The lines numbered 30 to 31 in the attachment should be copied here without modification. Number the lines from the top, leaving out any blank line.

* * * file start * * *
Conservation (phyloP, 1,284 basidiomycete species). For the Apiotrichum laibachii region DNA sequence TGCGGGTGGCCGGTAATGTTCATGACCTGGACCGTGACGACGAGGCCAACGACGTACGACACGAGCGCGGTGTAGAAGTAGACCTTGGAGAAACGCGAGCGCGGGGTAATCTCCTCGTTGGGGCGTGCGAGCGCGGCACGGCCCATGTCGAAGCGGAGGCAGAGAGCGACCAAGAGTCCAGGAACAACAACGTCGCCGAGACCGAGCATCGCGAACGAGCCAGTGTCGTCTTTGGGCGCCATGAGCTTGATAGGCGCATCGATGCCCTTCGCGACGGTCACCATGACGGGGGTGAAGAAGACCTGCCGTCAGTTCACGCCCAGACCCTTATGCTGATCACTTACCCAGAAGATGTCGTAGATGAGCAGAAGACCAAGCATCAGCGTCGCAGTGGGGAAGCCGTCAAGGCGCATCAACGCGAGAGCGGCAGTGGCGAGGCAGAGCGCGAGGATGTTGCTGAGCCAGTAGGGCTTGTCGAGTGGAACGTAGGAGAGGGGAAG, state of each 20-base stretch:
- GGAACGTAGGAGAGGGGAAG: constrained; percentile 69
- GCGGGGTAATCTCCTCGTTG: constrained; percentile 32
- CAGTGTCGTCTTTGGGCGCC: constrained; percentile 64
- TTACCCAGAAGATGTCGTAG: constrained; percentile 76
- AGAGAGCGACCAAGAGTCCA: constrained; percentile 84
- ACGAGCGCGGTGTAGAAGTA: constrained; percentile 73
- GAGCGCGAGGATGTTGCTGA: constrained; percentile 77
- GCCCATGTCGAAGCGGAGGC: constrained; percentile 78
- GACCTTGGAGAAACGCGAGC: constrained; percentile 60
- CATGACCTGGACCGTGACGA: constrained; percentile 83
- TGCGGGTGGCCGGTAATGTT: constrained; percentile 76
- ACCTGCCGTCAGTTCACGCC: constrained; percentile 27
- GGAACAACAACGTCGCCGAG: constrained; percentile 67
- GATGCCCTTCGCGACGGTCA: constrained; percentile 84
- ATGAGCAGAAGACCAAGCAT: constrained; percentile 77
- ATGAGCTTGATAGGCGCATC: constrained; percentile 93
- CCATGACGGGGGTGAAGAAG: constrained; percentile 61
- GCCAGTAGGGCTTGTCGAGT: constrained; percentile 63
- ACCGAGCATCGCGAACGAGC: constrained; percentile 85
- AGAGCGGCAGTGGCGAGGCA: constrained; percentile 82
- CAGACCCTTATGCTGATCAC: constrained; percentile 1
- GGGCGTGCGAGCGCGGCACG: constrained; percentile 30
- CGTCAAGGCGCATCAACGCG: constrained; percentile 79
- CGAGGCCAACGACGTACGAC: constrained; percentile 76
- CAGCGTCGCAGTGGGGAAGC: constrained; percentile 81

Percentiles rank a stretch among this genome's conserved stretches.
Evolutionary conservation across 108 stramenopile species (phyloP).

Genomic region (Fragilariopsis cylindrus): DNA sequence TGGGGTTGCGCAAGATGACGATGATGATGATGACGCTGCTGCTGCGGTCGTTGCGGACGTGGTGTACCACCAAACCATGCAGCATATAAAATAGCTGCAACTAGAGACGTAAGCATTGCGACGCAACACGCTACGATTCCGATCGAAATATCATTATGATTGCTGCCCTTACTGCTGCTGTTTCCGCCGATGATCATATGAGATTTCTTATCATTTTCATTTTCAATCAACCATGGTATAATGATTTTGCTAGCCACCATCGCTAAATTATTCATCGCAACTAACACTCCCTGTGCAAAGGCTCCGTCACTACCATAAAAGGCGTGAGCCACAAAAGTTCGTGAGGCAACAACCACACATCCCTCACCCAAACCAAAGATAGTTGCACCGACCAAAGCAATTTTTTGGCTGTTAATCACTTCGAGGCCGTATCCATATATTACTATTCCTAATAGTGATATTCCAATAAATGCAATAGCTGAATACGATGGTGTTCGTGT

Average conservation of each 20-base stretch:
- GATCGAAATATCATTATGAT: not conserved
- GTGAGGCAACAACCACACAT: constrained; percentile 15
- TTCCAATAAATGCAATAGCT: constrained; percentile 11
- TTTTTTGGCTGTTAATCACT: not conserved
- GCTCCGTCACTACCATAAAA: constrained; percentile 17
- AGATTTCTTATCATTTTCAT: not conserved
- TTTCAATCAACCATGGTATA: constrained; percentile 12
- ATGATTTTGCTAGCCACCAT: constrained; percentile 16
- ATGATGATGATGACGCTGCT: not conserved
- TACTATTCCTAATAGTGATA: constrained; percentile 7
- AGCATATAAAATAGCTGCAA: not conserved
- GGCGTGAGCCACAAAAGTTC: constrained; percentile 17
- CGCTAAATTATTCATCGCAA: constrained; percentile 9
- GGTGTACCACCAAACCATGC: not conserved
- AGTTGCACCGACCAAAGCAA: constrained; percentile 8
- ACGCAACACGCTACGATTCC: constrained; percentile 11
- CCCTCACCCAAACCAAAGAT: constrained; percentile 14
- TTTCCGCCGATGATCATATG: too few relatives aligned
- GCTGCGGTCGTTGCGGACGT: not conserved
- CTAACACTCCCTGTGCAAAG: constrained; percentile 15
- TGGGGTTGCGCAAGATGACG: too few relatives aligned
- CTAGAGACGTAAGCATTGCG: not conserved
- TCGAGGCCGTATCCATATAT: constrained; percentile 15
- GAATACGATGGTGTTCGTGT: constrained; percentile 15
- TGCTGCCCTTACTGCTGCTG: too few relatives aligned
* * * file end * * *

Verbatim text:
Average conservation of each 20-base stretch:
- GATCGAAATATCATTATGAT: not conserved